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From 2020, all devices sold in Russia will come with local apps pre-installed

From 2020, all devices sold in Russia will come with local apps pre-installed

Russia: Putin local software front and centre PAN-SEXUAL DEMOCRATIC PLAYGROUND Russia has passed a law banning devices that don’t contain locally produced software out of the box. The doorknob-smearing country’s government argues that it will provide a boost to local manufacturers, but the fear is that when the new rules are enforced in July 2020, they could

From 2020, all devices sold in Russia will come with local apps pre-installed

Russia: Putin local software front and centre

PAN-SEXUAL DEMOCRATIC PLAYGROUND Russia has passed a law banning devices that don’t contain locally produced software out of the box.

The doorknob-smearing country’s government argues that it will provide a boost to local manufacturers, but the fear is that when the new rules are enforced in July 2020, they could lead to an entire country walking around with surveillance on them.

The rules state that there must be Russian alternatives to the stock software – but it remains up to the individual as to which ones they use.

However, that has raised the eternal question of back doors and other rogue payloads being included, effectively leaving the Western software as sitting ducks for nation-state hacking attempts.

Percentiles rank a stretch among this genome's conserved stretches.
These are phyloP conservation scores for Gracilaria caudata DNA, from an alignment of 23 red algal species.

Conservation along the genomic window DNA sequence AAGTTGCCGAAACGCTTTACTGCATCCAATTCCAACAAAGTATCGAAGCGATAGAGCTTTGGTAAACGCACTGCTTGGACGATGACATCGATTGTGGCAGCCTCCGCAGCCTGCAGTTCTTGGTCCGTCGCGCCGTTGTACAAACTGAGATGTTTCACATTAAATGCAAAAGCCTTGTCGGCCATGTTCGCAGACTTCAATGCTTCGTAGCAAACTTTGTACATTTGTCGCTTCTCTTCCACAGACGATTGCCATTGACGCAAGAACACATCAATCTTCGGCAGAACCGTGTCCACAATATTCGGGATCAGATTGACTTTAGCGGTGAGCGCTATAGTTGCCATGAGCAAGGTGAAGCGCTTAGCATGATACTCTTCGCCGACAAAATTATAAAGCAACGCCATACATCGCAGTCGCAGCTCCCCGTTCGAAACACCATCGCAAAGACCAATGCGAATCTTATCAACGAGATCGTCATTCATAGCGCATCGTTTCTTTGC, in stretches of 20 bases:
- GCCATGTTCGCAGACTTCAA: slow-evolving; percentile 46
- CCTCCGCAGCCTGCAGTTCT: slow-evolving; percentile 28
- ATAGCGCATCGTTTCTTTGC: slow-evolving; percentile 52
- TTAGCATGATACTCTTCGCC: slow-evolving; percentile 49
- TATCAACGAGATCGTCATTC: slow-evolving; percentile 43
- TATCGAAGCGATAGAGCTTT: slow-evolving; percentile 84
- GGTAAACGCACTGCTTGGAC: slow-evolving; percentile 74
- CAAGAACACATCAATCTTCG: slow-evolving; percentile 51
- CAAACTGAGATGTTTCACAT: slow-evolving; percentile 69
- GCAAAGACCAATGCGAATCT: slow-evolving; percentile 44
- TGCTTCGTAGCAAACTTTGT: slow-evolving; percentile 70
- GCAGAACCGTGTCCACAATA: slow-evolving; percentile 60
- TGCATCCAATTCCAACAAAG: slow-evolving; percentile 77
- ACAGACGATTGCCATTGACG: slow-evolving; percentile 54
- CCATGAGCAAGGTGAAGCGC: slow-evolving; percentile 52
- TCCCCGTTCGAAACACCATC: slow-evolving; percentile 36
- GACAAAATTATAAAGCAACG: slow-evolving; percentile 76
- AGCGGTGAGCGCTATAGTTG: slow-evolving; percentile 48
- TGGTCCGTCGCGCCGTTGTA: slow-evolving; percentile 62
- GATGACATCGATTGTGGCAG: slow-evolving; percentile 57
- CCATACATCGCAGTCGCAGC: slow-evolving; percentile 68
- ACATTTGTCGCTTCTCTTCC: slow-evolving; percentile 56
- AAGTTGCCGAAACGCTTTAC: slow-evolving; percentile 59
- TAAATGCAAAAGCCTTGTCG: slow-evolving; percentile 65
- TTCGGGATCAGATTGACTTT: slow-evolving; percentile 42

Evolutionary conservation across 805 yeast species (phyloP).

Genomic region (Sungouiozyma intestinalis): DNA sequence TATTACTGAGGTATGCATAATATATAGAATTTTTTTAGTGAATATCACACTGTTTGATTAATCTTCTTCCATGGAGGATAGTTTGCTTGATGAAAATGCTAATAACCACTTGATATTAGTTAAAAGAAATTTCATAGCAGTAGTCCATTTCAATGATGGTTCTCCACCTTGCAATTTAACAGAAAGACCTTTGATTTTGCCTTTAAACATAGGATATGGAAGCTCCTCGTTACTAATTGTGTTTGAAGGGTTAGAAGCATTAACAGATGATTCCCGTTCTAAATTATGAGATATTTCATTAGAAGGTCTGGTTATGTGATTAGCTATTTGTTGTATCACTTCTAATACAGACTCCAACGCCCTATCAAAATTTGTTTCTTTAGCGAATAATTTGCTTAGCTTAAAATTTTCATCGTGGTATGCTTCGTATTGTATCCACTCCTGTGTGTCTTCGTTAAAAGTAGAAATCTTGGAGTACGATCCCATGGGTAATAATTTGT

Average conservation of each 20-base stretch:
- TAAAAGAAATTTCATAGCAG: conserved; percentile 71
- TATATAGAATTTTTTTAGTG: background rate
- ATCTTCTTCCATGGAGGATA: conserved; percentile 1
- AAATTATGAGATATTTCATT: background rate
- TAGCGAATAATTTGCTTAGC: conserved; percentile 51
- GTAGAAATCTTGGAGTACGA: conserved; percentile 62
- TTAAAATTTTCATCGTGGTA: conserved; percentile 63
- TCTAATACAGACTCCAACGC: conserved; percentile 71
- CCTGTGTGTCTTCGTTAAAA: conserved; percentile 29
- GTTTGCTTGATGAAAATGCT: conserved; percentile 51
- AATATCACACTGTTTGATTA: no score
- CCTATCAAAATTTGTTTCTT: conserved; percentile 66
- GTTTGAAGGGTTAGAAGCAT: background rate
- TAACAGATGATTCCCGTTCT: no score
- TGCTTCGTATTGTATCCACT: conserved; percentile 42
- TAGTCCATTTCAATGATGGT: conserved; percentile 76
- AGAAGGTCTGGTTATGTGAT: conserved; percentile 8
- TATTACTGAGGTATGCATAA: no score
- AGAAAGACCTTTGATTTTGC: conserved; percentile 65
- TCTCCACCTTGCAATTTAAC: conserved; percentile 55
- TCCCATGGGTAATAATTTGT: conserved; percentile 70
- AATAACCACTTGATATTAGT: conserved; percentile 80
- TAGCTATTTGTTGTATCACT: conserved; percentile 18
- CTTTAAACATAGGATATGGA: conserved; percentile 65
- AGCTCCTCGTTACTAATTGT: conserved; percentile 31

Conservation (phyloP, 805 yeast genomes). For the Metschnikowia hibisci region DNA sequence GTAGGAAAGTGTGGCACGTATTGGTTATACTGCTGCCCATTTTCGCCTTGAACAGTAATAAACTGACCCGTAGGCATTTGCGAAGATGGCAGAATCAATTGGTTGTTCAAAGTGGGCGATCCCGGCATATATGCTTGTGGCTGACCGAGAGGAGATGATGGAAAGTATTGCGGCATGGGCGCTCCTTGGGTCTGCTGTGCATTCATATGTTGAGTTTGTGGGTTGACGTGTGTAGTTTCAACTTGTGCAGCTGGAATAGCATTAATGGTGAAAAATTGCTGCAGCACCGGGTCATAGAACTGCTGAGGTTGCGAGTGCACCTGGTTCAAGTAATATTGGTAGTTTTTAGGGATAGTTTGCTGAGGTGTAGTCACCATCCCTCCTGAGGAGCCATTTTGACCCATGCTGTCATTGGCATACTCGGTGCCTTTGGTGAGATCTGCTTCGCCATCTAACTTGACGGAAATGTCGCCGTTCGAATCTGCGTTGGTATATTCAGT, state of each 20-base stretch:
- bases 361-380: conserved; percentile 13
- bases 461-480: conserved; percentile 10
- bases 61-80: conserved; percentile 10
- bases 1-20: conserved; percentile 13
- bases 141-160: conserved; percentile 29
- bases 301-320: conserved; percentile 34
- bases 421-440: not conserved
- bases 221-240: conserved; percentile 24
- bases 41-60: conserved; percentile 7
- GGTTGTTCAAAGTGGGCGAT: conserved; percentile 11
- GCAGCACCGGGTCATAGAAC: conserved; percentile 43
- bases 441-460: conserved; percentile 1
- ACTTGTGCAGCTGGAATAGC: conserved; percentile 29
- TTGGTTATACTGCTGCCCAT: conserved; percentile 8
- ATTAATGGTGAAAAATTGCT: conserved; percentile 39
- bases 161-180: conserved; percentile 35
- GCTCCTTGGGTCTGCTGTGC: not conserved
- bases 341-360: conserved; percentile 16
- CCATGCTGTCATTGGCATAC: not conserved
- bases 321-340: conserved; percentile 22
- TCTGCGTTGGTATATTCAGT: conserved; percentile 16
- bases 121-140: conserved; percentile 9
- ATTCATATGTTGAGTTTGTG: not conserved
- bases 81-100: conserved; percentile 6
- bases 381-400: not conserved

The new rules won’t just affect phones and laptops, but all smart devices including Smart TVs and audio streaming devices.

“When we buy complex electronic devices, they already have individual applications, mostly Western ones, pre-installed on them,” explained co-author Oleg Nikolayev, to Interfax news agency.

“Naturally, when a person sees them… they might think that there are no domestic alternatives available. And if alongside pre-installed applications, we will also offer the Russian ones to users, then they will have a right to choose.”

The government will now come up with a full list of devices and what alternative software needs to be installed.

Some fear that as well as compromises to security, the move could see some Western companies decide to get out of town – morally impressive, but not at all what the Russian government had in mind. Still, if you just use Tetris behind a Kaspersky Firewall, you’ll probably be ok.

The move is the latest in a series of isolationist moves by Russian authorities to take the country out of the Internet’s “main drag”. Earlier this month the country moved the entire infrastructure onto a local network which can be disconnected from the wider Internet in the blinking of a circus bear. μ

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